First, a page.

Eeva Luhtakallio, University of Helsinki

What counts as politics and by whom? Reflections on the ambiguities emerging from the polarizing Finnish civil society

This paper addresses the ambiguities around the concept of politics among civil society actors. I draw on ethnographic fieldwork in two very different settings: cycling activists, promoting bicycling as a mode of transportation and sustainable living, and inhabitants of a neighborhood characterized by new urban poverty, social marginalization, and populist vote.

This juxtaposition is based on an observation of two trends in the Finnish civil society. On the one hand, civil society organizations and movements that gain the most visibility in the public sphere are characteristically non-nationalistic, ecological, and/or liberal. On the other hand, the opposite kind of political thoughts and ideology join important masses of people in the voting booths, but less so in the field of civic activities. In the Finnish context of deepening societal divides, these trends, and the ways in which people engage in their respective dynamics, need to be analyzed in parallel.

In my fieldwork, one direction I have followed are the defitinitions and negotiations concerning the meanings given to politics, political action, and speech. What kind of understandings of politics these different groups yield, and what kind of processes of politicization emerge, and how, from these two extremes? What kind of styles of action predominate, and what kind of engagements do the followers of opposite political ideologies rely on in political action and talk? This presentation is a first attempt to understand the different meanings to politics emerging in the settings described above.

Elina Paju, University of Helsinki

 Methods for Mess: How to relate to the wildness in social scientific data

My presentation addresses the problem of social scientific knowledge production as a means for stabilizing the world. Research that discusses the ambiguities of the social world, the fluid borders of individuals and things explore these issues in a theoretically manifold and sensitive fashion. Problems arise, however, when these theoretically sensitive conceptions are combined with empirical data produced by methods that do not take this messiness, fluidity or ambiguity into account.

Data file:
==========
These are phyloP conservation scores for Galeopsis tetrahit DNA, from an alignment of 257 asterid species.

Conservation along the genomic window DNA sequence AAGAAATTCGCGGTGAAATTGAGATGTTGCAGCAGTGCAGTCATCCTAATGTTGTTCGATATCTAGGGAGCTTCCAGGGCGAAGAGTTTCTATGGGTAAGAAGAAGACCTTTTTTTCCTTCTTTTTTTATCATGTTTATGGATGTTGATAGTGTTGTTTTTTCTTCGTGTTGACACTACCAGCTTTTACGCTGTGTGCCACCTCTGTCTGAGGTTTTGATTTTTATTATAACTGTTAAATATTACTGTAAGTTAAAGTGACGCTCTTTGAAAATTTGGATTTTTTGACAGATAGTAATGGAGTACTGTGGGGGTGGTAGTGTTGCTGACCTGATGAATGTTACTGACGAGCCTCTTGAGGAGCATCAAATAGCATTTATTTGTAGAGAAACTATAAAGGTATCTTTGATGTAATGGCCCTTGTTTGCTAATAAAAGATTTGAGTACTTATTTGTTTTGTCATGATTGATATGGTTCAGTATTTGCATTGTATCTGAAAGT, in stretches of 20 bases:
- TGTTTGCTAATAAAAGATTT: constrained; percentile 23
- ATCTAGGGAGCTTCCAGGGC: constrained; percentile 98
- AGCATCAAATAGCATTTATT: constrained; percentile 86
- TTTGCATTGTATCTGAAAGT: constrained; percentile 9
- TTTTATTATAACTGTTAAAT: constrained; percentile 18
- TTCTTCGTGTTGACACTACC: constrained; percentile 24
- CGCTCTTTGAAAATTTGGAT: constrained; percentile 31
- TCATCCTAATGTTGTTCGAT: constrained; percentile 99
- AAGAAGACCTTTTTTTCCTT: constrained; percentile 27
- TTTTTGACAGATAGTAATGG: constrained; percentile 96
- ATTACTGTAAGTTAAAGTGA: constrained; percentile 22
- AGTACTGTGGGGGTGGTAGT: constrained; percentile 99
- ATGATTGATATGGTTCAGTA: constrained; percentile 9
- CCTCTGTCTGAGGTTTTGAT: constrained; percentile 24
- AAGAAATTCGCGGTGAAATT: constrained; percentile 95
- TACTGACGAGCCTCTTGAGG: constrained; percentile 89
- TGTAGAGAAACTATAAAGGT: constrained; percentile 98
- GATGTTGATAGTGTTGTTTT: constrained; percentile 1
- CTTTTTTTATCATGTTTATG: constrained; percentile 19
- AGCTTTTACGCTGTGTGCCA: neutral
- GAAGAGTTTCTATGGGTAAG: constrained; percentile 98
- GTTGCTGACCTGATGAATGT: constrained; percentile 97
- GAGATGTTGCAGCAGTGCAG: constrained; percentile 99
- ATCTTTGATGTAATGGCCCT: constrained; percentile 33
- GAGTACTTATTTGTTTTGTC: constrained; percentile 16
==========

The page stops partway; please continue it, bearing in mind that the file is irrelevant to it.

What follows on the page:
In my paper I take as a starting point the now widely accepted notion of social scientific methods as performative of the social reality they seek to explain. I specifically address the problems of analytical praxis that employ methods that freeze the social world into distinctive and clear-cut categories and that operate on a logic that disregards the excess of the social. In ethnographic research this excess can consist of the vague emotions and physical memories of the researcher or unexplained incidents, as well as data that cannot be analysed into any of the categories employed in the research.

I argue that conceptualizing theoretically the messiness or ambiguity of the social is not enough. We need to scrutinize the methods we use in producing the data, in performing the world. Recently, the social scientific methodological discussion and development have moved into this direction. This can be seen in the contemporary confessional tales of the researchers testifying to awkward feelings in the field or situations in the research process gone wrong, or deliberately taking into account the behaviors, situations or speech-acts that refuse to be categorized into pre-existing categories of the research. The pursuit of accounting to the wildness in data is also demonstrated in the academically not-so-traditional ways of communicating the research results. In my presentation I will discuss these alternative ways of understanding social scientific methods, an understanding that is ultimately tied to the understanding of the world as messy and ambiguous.

Tuesday 10.6.2014 Workshop 3

Olli Pyyhtinen, Turku Institute for Advanced Studies (TIAS), University of Turku

Making Art. From Possession of Agency to Being Possessed by and Immersed in Action